In short, overly positive, and possibly unrealistic, portrayal of police officers is most likely why the media has such little influence on the minority community’s view towards policing, which means that, despite the spread of negative or positive media messages, the reputation of law enforcement rests largely in the media’s influence on the majority community. As long as the media holds the power to impose a positive police image on the majority (in other words, the white community), then the false truth of highly effective law enforcement officers will remain.

Works Cited:

1.    John Ashcroft, Deborah J. Daniels, and Sarah V. Hart. "Factors That Influence Public
Opinion of the Police." National Institute of Justice: Research for Practice (2003): n. pag. National Criminal Justice Reference Service. Web. 14 Oct. 2015. <>.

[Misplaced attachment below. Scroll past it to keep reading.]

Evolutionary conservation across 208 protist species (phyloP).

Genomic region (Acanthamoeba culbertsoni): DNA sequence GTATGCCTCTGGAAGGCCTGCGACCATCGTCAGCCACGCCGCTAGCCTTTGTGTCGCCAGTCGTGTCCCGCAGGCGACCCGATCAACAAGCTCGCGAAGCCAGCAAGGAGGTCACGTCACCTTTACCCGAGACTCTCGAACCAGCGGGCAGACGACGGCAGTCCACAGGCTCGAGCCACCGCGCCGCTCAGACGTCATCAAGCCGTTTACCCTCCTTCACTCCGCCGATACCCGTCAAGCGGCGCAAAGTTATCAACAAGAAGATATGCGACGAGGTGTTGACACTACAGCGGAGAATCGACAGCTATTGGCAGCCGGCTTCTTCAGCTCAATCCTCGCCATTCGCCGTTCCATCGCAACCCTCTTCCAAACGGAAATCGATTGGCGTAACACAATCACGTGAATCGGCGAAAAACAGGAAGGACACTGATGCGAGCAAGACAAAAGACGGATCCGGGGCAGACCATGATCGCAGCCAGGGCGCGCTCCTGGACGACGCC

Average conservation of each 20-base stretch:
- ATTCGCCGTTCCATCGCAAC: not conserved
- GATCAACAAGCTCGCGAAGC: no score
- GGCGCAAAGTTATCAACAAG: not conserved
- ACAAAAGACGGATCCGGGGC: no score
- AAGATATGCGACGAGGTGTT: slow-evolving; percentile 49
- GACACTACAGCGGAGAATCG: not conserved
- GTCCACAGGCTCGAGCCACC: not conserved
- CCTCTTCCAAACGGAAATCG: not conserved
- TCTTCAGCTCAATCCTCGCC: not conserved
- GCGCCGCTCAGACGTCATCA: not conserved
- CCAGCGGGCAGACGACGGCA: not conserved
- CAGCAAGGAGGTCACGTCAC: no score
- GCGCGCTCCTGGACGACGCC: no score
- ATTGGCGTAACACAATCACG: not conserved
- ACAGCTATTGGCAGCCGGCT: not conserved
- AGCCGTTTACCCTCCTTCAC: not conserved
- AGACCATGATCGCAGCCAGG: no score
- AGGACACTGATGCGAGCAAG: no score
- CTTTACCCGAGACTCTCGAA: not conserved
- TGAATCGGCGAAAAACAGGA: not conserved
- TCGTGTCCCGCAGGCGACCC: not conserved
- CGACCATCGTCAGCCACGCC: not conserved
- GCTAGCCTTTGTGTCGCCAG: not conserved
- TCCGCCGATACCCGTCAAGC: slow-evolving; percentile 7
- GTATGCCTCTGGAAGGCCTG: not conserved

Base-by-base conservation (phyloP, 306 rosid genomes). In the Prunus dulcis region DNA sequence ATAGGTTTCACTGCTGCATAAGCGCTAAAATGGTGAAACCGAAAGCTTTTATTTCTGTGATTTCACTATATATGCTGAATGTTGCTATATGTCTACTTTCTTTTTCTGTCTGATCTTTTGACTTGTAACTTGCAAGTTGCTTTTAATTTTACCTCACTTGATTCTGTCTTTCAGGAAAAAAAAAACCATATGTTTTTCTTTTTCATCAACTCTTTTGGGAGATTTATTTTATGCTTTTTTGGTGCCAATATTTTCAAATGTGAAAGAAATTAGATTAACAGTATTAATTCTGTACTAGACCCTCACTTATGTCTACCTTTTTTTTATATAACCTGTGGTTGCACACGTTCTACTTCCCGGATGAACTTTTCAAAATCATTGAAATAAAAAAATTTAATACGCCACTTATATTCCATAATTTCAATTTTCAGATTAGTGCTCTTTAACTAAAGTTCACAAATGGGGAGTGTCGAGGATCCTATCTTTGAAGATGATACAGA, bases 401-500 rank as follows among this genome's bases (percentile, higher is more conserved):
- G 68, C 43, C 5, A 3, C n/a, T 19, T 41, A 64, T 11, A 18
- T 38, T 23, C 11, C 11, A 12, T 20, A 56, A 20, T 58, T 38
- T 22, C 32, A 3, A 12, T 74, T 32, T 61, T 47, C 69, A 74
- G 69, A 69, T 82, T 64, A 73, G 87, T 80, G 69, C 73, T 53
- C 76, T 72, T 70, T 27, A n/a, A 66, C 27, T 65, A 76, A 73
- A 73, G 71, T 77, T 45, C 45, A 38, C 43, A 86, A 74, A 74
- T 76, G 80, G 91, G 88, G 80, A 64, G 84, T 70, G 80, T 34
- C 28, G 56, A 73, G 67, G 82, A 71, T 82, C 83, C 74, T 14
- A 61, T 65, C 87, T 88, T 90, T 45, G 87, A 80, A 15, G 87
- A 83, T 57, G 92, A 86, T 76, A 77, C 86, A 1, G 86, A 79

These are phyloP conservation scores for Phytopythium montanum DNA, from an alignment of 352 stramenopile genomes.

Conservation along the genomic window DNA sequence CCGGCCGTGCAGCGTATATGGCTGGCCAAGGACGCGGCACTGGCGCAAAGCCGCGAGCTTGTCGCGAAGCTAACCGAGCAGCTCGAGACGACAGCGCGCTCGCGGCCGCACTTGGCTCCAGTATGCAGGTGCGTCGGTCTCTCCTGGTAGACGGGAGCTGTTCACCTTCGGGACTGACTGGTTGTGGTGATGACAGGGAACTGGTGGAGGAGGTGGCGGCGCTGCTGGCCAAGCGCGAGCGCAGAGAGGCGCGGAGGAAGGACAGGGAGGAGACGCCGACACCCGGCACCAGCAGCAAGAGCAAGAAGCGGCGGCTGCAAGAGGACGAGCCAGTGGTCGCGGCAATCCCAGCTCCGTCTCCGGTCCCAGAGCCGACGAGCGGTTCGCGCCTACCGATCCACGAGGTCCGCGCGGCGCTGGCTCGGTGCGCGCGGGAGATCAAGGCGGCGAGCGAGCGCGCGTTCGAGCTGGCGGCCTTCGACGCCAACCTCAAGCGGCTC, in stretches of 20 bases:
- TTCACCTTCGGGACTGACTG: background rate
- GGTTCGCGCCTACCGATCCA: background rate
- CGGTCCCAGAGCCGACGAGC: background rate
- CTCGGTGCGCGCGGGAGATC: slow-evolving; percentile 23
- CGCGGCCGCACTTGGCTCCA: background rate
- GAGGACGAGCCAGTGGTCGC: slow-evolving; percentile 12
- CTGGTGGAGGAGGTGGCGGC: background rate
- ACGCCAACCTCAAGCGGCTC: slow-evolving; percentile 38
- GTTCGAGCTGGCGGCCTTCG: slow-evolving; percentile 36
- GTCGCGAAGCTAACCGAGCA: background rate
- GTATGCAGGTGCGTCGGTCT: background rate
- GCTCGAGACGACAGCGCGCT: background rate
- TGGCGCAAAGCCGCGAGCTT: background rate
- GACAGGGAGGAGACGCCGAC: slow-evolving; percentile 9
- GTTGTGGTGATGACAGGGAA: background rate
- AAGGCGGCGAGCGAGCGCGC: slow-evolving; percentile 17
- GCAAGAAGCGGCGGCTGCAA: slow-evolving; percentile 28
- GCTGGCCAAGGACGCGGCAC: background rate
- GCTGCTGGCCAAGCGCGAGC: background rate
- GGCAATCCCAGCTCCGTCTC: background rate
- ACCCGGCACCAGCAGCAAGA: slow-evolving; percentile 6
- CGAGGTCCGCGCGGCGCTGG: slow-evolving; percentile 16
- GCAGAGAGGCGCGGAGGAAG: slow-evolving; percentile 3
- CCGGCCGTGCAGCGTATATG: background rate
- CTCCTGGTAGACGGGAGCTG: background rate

2.    Eitzen, D. Stanley, Maxine Baca Zinn, and Kelly Eitzen. Smith. "Crime and Justice: Police."
Social Problems. Boston: Pearson Allyn & Bacon, 2011. 365-67. Print. 14 Oct. 2015.

3.    Taylor, Blake. "" Poverty & Crime. N.p., 2006. Web. 18
Oct. 2015.

4.    "Law Enforcement Records Management Systems." U. S. Department of Justice. FBI:
Criminal Justice Information Services Division, n.d. Web. 18 Oct. 2015.

5.    Dowler, Kenneth. “Media Consumption and Public Attitudes toward Crime and Justice: The                Relationship between Fear of Crime, Punitive Attitudes, and Perceived Police Effectiveness.”  Journal of Criminal Justice and Popular Culture. 2003. Web. 30 Nov. 2015.

6.    Catherine Gallagher, Edward R. Maguire, Stephen D. Mastrofski, Michael D. Reisig. “Public Image of the Police: Final Report to the International Association of Chiefs of Police by the Administration of Justice Program George Mason University” International Association of Chiefs of Police. 2001. Web. 30 Nov. 2015.